Back to Prevention, Safety Measures
If you are a typical American consumer, you don’t see chickens, turkeys and domesticated ducks roaming around your community.
But if you live in many parts of Asia, that’s exactly what you would see.
Poultry in Asia are in many cases allowed to run at large and are not protected from wild waterfowl or other birds that may be carrying viruses such as avian influenza. Extensive contact between domesticated and wild birds is believed to be the biggest way in which the avian influenza virus has spread.
We don’t do it that way in the United States. Chickens and turkeys are kept in modern production systems that protect them from wild birds and other potential sources of infection. Chickens and turkeys typically live their entire lives until they are harvested without seeing more than a few human beings.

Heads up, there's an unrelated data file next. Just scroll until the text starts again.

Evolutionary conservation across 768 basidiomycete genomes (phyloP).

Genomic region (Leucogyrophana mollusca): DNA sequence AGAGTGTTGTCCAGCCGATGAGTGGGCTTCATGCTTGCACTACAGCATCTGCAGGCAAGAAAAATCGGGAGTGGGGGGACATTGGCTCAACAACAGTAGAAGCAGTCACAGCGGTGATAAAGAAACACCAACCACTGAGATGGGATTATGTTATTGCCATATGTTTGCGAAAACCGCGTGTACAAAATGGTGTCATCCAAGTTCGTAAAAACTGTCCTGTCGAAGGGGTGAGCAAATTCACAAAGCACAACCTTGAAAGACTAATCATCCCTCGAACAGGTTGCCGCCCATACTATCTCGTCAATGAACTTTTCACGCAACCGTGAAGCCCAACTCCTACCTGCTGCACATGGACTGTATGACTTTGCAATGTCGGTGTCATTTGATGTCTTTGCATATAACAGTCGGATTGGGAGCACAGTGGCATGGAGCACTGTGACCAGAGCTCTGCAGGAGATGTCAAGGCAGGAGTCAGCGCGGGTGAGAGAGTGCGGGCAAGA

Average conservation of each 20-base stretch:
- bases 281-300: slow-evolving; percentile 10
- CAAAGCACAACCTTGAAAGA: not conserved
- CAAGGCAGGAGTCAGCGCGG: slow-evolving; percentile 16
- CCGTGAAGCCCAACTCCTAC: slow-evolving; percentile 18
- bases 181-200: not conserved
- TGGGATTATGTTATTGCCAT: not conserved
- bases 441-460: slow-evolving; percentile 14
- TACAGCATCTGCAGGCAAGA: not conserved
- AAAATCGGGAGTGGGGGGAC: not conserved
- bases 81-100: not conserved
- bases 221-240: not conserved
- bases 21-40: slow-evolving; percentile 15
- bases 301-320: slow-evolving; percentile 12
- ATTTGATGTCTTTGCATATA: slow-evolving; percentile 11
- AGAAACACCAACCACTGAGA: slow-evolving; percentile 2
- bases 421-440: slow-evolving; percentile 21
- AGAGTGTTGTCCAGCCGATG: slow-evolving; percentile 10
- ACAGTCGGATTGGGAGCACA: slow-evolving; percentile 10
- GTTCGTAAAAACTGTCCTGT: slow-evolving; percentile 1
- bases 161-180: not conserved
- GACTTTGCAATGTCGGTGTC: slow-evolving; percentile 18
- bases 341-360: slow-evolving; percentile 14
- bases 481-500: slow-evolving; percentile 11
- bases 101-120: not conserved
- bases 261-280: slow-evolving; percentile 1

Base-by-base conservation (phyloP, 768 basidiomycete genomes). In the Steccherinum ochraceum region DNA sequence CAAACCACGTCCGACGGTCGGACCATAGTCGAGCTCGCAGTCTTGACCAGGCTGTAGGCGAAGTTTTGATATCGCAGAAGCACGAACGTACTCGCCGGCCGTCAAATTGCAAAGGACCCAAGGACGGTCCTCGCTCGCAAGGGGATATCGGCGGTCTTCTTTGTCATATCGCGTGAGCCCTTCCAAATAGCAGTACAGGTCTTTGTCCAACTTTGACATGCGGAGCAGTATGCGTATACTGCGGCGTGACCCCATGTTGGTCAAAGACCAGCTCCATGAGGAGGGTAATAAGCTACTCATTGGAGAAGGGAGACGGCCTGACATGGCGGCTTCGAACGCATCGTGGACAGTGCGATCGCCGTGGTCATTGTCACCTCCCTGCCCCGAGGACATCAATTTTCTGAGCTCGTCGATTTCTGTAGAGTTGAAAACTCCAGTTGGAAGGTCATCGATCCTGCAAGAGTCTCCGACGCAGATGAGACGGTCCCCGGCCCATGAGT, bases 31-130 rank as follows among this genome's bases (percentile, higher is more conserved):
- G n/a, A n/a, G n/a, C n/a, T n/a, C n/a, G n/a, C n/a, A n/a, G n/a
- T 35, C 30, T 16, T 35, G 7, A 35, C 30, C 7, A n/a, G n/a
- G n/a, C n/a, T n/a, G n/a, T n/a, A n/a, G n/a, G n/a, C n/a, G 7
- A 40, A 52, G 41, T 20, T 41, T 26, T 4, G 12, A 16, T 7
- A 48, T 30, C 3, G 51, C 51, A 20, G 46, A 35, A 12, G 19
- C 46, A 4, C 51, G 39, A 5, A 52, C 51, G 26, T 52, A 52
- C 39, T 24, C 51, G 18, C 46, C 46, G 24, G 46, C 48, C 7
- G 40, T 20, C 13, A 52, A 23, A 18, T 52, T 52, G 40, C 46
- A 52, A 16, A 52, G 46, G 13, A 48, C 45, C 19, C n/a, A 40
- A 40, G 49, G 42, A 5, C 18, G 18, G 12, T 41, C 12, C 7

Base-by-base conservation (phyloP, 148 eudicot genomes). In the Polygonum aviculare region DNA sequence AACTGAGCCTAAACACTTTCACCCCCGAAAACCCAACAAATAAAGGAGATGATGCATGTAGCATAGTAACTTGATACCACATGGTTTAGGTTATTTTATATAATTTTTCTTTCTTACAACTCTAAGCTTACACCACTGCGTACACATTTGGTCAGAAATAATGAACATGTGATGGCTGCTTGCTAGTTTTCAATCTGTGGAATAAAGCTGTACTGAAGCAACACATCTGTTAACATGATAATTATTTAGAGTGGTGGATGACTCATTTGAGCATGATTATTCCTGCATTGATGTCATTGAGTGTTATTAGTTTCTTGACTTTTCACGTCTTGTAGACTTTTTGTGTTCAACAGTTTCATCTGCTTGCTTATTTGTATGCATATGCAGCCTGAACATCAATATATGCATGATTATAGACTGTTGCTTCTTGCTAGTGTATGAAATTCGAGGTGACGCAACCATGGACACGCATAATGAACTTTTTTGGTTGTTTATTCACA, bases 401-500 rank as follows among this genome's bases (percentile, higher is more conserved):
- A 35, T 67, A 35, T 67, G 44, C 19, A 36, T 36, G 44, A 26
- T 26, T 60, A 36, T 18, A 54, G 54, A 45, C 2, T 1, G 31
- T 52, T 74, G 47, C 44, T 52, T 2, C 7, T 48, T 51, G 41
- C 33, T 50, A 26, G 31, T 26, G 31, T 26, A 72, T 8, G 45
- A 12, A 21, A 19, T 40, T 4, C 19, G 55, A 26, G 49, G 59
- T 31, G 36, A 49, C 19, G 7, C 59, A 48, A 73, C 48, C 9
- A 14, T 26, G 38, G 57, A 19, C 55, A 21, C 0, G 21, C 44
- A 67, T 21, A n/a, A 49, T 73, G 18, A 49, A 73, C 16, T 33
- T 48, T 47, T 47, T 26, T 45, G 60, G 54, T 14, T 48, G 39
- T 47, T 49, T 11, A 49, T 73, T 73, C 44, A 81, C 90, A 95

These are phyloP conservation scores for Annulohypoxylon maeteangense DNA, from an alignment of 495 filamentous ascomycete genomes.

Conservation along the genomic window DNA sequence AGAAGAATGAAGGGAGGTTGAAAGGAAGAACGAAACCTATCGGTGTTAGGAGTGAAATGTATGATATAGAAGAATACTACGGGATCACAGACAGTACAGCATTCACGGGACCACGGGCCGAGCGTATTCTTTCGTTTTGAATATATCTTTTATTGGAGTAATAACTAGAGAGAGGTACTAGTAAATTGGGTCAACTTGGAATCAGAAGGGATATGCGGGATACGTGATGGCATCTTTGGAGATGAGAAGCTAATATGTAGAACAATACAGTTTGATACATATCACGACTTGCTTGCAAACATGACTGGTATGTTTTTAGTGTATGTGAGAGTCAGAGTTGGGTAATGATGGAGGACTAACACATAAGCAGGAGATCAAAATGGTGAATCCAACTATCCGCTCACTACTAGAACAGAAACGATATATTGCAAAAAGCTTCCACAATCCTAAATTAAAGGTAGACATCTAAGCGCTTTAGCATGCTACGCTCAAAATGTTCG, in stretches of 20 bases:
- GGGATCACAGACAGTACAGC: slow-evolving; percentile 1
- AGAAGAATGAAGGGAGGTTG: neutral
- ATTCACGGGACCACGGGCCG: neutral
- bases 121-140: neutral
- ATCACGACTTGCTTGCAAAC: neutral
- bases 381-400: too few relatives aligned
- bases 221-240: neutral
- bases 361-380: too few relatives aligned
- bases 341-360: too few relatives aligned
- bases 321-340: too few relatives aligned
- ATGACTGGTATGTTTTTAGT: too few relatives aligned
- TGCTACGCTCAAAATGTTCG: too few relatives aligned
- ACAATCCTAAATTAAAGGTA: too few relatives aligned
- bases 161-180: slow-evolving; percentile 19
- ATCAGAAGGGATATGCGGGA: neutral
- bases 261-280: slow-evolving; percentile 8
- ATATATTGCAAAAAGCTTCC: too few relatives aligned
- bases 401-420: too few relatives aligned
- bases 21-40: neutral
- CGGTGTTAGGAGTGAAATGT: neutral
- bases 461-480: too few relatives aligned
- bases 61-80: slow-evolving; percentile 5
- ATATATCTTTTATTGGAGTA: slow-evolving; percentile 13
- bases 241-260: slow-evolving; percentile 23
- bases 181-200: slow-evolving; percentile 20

The farm families who take care of the birds make sure that proper precautions are taken to maintain the health of the flocks.
Both animal and human forms of avian influenza have spread in Asia because of the very different conditions there. Over half the human cases have occurred in Vietnam, which is a less-developed country. In Vietnam and other Asian countries, it is common for people to keep their own birds and slaughter them themselves, even infected ones. If the birds are carrying the avian influenza virus, it can be spread to the humans.
In the United States, good flock management and proper veterinary care keeps birds safe from problems like avian influenza. The industry here is totally different from the very traditional systems used in Asia.